Inskilling—helping students build critical career skills while still in school—is one part of a strategy to bridge higher ed and the workforce

Inskilling: A both/and proposition


Inskilling—helping students build critical career skills while still in school—is one part of a strategy to bridge higher ed and the workforce

During my undergraduate years, one subject captured my heart: sociology. My dad felt differently. Like the good Indian engineer father he is, he insisted that I study “something practical.” My solution? I worked my behind off for a double major in sociology and economics. Most importantly for 19-year-old me, it satisfied the man with the checkbook. But it also gave me a set of skills—from market analysis to multicultural awareness—that I have used again and again in my career helping colleges around the world. Dad, you were right all along!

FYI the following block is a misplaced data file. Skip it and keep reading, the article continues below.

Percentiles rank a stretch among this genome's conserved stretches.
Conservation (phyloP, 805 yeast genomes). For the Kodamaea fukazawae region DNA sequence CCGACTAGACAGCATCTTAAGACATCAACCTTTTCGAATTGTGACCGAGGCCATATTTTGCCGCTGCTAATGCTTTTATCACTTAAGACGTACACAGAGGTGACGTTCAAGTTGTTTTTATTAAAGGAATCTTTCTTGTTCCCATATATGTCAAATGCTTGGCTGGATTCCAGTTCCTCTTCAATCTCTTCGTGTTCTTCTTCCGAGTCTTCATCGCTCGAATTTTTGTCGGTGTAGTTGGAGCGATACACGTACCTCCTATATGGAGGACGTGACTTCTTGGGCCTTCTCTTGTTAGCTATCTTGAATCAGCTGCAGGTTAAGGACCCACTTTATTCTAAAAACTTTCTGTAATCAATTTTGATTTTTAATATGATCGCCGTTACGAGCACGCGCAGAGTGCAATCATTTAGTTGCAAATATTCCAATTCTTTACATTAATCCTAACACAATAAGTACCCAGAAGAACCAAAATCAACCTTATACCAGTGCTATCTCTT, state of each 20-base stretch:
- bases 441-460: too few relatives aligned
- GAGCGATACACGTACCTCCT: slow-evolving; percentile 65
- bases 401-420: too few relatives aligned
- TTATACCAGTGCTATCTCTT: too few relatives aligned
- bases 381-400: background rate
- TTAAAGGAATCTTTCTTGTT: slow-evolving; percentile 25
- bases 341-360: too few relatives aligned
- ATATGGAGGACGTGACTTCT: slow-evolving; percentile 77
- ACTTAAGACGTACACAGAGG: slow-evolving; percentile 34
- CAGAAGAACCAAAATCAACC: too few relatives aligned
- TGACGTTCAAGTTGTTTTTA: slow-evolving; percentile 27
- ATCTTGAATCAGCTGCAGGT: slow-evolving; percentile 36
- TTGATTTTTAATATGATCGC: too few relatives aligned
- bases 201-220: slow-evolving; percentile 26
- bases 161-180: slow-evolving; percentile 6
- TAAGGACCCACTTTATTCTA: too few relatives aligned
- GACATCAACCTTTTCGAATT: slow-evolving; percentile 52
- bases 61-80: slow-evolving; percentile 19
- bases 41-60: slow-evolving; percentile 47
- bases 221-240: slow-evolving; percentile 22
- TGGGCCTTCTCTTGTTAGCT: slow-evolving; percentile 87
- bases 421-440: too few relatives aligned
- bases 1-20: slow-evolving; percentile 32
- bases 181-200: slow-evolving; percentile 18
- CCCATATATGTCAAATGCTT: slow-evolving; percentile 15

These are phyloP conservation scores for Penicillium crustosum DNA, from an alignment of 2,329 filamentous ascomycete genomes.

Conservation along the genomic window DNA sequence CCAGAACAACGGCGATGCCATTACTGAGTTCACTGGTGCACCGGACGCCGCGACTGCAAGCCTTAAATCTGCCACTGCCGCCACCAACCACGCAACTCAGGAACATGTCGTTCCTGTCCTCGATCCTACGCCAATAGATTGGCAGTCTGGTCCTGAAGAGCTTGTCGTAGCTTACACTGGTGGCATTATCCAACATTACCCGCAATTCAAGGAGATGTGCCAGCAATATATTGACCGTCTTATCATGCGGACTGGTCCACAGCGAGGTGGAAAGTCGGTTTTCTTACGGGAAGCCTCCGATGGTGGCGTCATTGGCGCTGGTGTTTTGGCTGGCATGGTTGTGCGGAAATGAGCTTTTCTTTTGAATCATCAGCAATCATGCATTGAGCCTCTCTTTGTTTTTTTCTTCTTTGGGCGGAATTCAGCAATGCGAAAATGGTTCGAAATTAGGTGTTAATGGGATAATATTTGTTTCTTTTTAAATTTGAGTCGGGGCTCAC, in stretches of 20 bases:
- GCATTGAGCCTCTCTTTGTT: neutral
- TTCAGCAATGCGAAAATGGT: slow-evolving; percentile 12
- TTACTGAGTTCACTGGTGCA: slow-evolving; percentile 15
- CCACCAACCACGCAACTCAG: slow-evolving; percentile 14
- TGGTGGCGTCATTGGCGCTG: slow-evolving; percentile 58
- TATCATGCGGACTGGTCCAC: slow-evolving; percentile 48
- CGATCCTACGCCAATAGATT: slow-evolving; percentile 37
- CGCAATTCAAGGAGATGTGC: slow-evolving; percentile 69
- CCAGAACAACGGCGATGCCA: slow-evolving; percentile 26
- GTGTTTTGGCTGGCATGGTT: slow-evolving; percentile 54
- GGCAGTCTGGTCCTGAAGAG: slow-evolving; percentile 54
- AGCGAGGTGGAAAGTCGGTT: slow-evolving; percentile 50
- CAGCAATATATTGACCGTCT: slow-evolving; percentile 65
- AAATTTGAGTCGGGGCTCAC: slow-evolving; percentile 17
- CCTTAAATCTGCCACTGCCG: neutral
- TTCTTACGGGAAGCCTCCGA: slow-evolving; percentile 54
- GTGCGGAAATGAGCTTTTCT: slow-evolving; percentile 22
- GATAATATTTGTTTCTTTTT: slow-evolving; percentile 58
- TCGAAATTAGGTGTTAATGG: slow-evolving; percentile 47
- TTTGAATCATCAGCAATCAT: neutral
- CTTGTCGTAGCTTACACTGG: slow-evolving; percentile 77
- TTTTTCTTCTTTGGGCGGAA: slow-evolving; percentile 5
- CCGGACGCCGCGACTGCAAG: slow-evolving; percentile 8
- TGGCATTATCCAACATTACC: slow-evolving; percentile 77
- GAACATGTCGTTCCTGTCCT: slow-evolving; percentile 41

Someone else who knows a thing or two about Indian dads (being himself a Mumbai native and a father) is the writer Fareed Zakaria. In his book In Defense of a Liberal Education, Zakaria shows how a similar “do something practical” attitude, taken to extremes, has translated into a movement to rid U.S. colleges of allegedly “useless” liberal arts subject—like sociology—in favor of those seen as teaching more work-ready skills, like computer science.

The good news is that this is a false dichotomy. The more challenging news is that colleges urgently need to do a better job incorporating both types of teaching into their curricula.

eSchool Media Contributors